Moving Objects: Stories of Displacement Exhibition
11 March 2019
The Moving Objects: Stories of Displacement Exhibition, currently on display in the UCL Octagon Gallery, will be formally launched on 14 March with an associated symposium.
The exhibition Moving Objects: Stories of Displacement, includes a case 'Talking Objects', co-curated by Beverley Butler from the UCL Institute of Archaeology and Institute Honorary researcher, Fatima Al-Nammari, Petra University, Jordan. Items selected by refugees and asylum seekers as well as art works, photographs and poems created by them are included in the exhibition which also features objects from the Institute's Petrie Palestinian Collection, the Jericho excavations and the Cecilia Western Collection.
The symposium (which is being held at IAS Common Ground, from 12-5pm) brings together creatives, academics and researchers to discuss the relationship between heritage, the arts, displacement and wellbeing, as well as the process of co-curating the exhibition which is on display at the UCL Octagon space between 18 February and 1 October 2019.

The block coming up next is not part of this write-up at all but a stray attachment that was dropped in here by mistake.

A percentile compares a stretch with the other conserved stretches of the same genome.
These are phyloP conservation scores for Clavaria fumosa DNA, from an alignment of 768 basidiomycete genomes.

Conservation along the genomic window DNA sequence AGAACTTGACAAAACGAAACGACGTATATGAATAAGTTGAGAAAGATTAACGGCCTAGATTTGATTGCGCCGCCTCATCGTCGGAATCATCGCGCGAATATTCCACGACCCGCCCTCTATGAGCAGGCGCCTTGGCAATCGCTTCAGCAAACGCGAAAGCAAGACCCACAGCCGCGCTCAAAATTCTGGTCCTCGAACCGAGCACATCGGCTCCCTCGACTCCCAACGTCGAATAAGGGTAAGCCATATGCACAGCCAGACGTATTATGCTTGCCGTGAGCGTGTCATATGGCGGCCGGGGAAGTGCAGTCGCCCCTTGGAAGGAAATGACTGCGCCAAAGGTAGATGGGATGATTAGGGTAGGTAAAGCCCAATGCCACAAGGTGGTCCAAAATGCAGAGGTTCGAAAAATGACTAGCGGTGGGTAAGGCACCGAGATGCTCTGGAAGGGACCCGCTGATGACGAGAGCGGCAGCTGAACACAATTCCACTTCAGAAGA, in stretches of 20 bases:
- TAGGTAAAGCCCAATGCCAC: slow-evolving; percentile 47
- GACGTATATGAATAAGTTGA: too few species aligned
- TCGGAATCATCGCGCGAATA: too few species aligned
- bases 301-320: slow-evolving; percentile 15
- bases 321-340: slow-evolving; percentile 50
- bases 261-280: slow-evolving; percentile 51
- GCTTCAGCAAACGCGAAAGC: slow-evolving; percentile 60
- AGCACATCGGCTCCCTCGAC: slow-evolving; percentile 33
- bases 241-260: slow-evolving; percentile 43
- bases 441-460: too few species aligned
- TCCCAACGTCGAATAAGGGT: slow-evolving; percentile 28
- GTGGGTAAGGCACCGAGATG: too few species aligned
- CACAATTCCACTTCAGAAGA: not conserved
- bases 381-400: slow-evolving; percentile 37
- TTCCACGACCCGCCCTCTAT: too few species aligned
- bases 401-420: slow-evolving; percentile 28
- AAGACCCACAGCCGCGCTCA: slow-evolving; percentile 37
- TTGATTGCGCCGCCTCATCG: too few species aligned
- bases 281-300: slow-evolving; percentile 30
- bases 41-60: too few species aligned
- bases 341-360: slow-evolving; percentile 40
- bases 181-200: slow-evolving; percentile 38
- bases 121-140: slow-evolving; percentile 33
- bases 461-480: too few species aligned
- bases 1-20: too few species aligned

The Moving Objects exhibition will then be formally launched in the UCL Pearson Building from 6-8pm, and will include a tour of the exhibition, guest speakers and contributions from the exhibition's co-curators over dinks and nibbles.
Moving Objects: Stories of Displacement draws on UCL-based projects working with Refugee Hosts, UCL Migration Research Unit (UCL Geography), Forced Displacement and Cultural Interventions, and the Culture, Health and Wellbeing Alliance in partnership with the Helen Bamber Foundation.
The exhibition and symposium are jointly led by Beverley Butler as well as Helen Chatterjee (UCL Biosciences), Alejandra Carles-Tolra and Jessy Boon Cowler (Helen Bamber Foundation, Photography Group) and Elena Fiddian-Qasmiyeh (UCL Geography). The exhibition is presented by UCL Culture and, as well as the symposium and launch, is funded through the Centre for Critical Heritage Studies Small Grants Scheme, the UCL Grand Challenges Programme, and the Department of Geography.
Thanks are due to Stephen Quirke, Ian Carroll, Andrea Potts, Haeree Shim, Roxane Burke, Stuart Laidlaw and Dorian Fuller.